Tuesday, June 29, 2010

What if development were an iPhone?

In my last post, I argued that the "operating system" used by the current international aid agencies is still in the dark ages.  I compared it to the punch cards we used when I first went to college.  We had to type our programs into a stack of hundreds of punch cards, walk them down to the computer center, hand them to an "operator," and wait in line for them to be processed.  The lower you were in seniority, the longer you had to wait.

Contrast that with today, when hundreds of millions of people have their own desktop (or laptop) computers, and several billion people have access to cell phones, which are beginning to emulate computers in many ways.  The advent of the iPhone and Android platforms also provide a way for hundreds of thousands of individuals or small companies to create and distribute new software.  That software may or may not succeed in the marketplace, but at least it has a chance of being downloaded and used, and there is a mechanism whereby the most popular new applications get flagged to other users.

So what would an analogous distributed operating system look like for the aid business?  The design of any such operating system has to address five questions:
  1. Who is eligible to suggest what problems should be addressed?
  2. Who is able to suggest the best solutions to those problems?
  3. Who can fund those solutions?
  4. Who can compete to implement those solutions?
  5. Who is able to give feedback on how well the solutions work?
The existing system is closed.  It assumes that most of these questions will be answered within one of the "mainframe" organizations such as the World Bank, ADB, UNDP and bilateral agencies.  It even holds true for some large NGOs.  In each case, the organization tries to hire the best experts it can find to answer these questions.

A new aid system - a decentralized and distributed system - is now possible.  The expertise, resources, and technology all exist.  Unlike sixty years ago, large numbers of people (and not only experts) have relevant experience for the challenges faced by developing countries.  For example, the Peace Corps alone has over 250,000 alumni, but only the relatively few who work in aid agencies or large NGOs are able to contribute the expertise and knowledge they have.  And regular Americans alone give over $250 billion away each year to charitable causes - of which about 10% or $25 billion goes overseas - about the same amount as the US aid budget.  And the emergence of the PC, internet, cellphones, and related technology now make it possible to connect all of these people and resources directly to the people who need help.  If the existing agencies that run closed systems don't adapt, they will quickly become as irrelevant as the old IBM mainframes we used to use.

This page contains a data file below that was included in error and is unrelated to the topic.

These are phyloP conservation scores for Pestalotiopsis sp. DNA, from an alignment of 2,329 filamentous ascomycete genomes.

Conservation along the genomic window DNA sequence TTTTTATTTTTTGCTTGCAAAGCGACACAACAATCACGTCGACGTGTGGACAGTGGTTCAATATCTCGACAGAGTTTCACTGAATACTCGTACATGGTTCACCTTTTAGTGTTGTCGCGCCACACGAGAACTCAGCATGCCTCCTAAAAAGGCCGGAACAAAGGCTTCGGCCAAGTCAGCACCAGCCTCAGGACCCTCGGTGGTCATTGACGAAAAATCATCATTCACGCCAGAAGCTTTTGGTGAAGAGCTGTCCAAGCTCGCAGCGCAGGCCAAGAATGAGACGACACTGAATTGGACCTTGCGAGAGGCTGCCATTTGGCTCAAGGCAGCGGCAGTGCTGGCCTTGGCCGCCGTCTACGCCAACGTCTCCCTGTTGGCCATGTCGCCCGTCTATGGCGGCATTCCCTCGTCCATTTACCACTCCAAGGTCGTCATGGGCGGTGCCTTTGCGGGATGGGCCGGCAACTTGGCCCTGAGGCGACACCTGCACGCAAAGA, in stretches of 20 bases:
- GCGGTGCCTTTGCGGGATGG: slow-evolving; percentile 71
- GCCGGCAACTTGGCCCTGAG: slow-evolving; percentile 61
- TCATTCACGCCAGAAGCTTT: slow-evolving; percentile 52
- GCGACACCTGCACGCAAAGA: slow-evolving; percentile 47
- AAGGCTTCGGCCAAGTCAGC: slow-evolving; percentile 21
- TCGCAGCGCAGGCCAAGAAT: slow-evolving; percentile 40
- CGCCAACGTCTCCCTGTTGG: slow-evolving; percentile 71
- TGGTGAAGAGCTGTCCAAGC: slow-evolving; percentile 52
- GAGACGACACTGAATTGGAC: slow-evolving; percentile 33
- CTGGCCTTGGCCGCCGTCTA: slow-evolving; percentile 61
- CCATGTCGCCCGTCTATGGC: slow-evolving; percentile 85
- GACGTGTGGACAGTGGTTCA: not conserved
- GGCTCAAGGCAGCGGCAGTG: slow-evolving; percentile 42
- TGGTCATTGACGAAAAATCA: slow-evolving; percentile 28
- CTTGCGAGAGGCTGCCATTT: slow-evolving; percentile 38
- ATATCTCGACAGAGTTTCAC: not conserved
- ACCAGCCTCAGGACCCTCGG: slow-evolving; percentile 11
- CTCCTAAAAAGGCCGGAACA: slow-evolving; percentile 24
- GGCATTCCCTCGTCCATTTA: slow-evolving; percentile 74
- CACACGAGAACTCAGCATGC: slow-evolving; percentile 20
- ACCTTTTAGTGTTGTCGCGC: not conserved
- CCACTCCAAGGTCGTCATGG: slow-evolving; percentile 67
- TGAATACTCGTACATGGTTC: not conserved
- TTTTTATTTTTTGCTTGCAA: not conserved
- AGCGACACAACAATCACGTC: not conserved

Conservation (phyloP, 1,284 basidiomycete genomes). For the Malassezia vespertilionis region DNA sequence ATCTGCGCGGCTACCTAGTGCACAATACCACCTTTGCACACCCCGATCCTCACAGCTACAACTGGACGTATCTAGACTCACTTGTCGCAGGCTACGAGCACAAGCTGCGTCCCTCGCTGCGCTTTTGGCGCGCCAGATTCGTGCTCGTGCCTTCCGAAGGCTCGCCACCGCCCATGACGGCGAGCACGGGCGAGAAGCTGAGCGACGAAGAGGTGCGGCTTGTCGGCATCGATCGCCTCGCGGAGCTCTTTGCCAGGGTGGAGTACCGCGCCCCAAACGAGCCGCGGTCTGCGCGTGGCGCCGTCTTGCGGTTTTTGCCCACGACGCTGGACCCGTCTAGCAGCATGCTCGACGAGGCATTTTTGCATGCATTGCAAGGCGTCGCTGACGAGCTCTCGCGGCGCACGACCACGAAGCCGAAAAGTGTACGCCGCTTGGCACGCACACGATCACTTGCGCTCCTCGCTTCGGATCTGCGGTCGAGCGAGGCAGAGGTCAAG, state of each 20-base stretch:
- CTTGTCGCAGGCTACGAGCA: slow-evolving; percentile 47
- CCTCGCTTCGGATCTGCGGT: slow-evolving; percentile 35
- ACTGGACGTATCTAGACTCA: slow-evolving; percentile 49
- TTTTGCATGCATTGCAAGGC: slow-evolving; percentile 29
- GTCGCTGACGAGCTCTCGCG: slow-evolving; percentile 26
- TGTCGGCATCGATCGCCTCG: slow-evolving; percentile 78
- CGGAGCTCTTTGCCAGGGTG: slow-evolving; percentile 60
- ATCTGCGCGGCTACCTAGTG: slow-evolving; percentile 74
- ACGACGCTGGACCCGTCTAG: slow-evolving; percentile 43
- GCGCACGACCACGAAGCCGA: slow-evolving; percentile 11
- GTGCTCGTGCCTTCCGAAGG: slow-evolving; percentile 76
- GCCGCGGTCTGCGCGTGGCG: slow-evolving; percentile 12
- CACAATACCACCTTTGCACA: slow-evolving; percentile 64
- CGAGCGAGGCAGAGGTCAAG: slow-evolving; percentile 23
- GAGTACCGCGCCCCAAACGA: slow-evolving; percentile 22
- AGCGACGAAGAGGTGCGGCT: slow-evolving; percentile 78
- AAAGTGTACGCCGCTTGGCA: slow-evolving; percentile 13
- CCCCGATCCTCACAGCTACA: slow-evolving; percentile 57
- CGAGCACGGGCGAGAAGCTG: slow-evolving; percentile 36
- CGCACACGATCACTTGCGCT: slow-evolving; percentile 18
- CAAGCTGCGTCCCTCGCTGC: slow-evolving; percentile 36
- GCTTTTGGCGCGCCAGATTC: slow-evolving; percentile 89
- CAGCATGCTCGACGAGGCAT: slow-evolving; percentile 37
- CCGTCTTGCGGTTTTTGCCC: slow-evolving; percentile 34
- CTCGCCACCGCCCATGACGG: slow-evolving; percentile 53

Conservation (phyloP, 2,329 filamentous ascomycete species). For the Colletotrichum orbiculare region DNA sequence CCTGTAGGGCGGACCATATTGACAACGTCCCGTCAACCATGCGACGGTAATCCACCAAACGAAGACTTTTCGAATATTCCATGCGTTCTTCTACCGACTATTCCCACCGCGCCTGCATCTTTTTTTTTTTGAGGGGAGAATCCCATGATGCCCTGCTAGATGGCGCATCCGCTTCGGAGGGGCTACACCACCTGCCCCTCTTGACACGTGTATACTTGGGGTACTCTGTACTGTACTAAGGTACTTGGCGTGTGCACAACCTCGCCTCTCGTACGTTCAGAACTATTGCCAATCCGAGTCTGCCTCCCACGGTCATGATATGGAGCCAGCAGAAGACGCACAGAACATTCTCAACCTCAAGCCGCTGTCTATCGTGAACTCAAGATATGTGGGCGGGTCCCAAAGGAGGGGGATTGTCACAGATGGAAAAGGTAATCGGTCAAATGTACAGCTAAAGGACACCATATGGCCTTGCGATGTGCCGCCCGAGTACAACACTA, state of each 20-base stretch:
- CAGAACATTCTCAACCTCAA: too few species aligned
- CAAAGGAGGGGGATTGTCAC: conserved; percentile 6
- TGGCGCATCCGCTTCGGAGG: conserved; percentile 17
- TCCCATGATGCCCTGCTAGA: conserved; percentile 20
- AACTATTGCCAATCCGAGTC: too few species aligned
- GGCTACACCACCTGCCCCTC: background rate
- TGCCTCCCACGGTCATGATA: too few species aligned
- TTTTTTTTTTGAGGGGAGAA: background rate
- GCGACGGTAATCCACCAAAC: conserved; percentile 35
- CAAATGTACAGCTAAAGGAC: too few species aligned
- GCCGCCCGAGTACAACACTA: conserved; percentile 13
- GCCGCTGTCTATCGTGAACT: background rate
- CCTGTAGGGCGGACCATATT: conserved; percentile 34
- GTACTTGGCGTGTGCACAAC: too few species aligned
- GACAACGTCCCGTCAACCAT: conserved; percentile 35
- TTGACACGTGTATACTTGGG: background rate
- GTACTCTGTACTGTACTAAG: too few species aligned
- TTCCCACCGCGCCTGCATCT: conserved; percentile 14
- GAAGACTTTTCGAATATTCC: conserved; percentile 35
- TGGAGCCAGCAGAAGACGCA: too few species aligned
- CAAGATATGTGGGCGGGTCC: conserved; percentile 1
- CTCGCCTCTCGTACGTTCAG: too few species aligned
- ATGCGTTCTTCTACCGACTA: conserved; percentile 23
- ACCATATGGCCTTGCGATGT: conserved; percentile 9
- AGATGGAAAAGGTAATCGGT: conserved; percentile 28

GlobalGiving shows that a distributed aid operating system can work.  We allow any qualified group in the world to post a project, and anyone (individual, company, foundation, or even aid agency) to fund it directly.  Projects have to post updates quarterly, and funders are allowed to ask questions and make comments.  We also allow other interested parties to visit and comment on the projects.  Most recently, we have begun to pilot ways of getting feedback directly from the beneficiaries via text messaging and even storytelling (thanks to support from the Rockefeller Foundation). Based on all this feedback, the projects that seem to be making the most difference get displayed higher on our search listings, which generally results in more funding - allowing the cream to rise to the top. 

The results have been that 2,700 projects in 110 countries have been funded over the past few years. Over 108,000 individual donors, combined with many leading foundations and companies around the world, have provided $30 million to these projects.  And many of these projects provide impact at a fifth of the cost of official aid projects (for example, irrigating land), while others pilot dramatic new ways to address such challenges as de-mining and tuberculosis, for example by training rats.

But that is only the proof of concept - and the tip of the iceberg.  In my next post, I will talk about why we keep innovating so fast at GlobalGiving, and how the GlobalGiving "operating system" could be adopted by the official aid sector, so that billions of dollars flow to the best projects in the most efficient way.

Wednesday, June 23, 2010

A New Operating System for Aid

Is it time for a new operating system?
DOS Operating System, circa 1982